I was just reading this interesting takedown of the shortlists for the 2009 Hugo awards. Apparently, most of the books on the list aren’t very good. I only know two of the nominees for best novel, and one of them, Neil Gaiman’s The Graveyard Book, was actually read to my wife and I by the author himself. Anyway, Adam Roberts complains that the Hugo shortlists, nominated and voted by members and attendees of the World Science Fiction Convention, are not very good, and that the repeated lapses in taste are hurting his industry:
every time you vote a mediocre book onto a shortlist that exists to celebrate the very best in our genre you devalue not only the award but the genre too. Please don’t devalue my genre, fandom. I love my genre. Don’t vote mediocre books onto the Hugo novel shortlist; vote good books; and excellent books. There’s plenty of them about, you know.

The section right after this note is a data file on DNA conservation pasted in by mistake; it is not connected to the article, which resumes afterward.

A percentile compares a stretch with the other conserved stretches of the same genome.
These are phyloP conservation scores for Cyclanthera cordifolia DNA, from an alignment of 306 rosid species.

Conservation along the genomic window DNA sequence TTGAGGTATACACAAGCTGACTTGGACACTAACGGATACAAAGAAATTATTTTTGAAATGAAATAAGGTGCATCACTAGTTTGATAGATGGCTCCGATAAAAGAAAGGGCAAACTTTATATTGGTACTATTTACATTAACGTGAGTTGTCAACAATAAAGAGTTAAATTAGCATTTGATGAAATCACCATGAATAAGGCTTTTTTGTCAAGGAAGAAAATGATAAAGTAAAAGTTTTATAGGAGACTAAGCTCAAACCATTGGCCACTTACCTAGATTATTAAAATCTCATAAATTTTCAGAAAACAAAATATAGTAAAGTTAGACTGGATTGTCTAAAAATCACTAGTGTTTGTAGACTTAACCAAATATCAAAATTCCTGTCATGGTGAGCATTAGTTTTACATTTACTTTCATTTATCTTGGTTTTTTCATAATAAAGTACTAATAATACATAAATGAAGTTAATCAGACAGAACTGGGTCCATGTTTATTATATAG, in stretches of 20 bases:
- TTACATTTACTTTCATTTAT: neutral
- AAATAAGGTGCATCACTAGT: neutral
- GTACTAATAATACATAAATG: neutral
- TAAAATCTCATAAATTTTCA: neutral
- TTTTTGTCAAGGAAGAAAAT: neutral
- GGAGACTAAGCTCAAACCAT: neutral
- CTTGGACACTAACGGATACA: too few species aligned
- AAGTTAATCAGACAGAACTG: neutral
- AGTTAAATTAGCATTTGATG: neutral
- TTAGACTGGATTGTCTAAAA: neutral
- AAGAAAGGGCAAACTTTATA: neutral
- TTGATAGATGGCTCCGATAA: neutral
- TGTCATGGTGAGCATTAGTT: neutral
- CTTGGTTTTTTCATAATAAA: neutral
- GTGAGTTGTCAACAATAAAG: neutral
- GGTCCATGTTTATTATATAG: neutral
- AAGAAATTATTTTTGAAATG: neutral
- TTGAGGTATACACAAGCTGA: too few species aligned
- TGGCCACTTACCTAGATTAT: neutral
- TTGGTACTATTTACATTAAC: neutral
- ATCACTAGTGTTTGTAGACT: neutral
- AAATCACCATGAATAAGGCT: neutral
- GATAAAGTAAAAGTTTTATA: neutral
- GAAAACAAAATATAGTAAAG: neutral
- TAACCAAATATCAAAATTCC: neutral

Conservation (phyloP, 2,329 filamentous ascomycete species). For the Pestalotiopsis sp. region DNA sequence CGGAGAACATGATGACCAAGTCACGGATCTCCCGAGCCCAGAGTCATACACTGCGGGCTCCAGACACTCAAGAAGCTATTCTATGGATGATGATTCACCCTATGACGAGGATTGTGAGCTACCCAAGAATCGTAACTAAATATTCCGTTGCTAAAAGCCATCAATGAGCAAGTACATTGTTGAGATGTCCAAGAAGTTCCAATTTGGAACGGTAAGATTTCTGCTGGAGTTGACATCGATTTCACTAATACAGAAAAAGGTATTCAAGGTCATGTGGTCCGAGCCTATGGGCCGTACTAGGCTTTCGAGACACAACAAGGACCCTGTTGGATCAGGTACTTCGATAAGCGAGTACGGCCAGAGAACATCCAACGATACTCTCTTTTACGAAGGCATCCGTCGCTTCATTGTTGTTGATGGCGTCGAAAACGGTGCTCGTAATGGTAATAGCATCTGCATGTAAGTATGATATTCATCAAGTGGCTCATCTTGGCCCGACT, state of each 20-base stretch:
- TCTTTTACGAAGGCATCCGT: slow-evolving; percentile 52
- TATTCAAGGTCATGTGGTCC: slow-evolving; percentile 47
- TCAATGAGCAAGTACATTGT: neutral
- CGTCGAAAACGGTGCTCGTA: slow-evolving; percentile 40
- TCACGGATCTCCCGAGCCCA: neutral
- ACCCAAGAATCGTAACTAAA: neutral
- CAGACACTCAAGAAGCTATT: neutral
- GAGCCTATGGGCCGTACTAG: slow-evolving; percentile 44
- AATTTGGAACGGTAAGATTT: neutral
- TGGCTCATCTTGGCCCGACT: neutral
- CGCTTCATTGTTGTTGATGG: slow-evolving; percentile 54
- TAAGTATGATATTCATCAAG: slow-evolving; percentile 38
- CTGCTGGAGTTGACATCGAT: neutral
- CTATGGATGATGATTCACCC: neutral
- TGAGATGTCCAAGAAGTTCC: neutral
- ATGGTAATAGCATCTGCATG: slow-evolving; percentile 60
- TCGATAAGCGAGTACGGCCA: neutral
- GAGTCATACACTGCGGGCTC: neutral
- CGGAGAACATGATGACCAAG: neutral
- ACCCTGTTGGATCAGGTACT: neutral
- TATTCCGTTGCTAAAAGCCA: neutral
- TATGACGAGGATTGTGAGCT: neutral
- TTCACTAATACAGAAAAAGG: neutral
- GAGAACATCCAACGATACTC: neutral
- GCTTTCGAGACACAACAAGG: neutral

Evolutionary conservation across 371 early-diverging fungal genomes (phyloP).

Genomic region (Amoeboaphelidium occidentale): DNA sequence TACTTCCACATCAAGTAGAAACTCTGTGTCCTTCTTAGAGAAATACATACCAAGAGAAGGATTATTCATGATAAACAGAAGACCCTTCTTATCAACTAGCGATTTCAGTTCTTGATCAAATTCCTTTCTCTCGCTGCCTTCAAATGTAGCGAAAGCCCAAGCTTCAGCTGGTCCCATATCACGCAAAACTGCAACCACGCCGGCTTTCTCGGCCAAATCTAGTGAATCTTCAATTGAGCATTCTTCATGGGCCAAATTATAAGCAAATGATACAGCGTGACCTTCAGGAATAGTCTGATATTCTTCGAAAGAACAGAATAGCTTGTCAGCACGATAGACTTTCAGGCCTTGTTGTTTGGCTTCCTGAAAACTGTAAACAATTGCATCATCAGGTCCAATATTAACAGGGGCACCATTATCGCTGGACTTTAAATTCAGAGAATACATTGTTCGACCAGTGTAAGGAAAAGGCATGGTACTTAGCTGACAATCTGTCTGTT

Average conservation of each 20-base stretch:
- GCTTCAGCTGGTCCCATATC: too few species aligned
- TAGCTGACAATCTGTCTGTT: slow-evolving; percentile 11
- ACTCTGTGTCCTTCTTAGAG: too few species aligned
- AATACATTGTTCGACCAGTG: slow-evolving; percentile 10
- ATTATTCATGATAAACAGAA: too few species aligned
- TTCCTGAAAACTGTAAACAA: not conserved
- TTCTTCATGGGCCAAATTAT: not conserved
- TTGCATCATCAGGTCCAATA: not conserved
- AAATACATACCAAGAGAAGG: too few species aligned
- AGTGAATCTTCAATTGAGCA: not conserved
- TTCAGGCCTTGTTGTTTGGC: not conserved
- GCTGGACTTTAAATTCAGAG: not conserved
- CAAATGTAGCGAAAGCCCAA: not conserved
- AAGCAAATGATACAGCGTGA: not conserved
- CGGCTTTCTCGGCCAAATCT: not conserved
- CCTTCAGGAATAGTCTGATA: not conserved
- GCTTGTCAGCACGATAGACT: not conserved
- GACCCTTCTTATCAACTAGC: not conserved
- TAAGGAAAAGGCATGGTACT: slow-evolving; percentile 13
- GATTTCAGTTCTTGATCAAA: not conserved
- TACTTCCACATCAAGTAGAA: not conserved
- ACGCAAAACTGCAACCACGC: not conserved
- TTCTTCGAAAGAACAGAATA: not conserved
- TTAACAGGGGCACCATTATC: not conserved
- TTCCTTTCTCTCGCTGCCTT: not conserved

Roberts here reveals himself as basically clueless about formal voting theory. He’s ignoring the law of large numbers: disparate readers will tend to read only a few books in common, and these will be popular. They will probably also be mediocre since they appeal to a plurality of tastes, or at best the product of authors with previous commercial success.
Of course, Roberts does have good taste, and so the other issue here is that his anti-populism sits poorly with the fandom he addresses. He doesn’t want to give people what they want, but rather what they need. Unfortunately, the challenging books he wants us to read don’t have mass appeal, while marginalized-but-amazing books take a while to filter into the consciousness of voters through word-of-mouth: they may spell commercial success, but that’ll take longer than an awards cycle and so they won’t be showcased.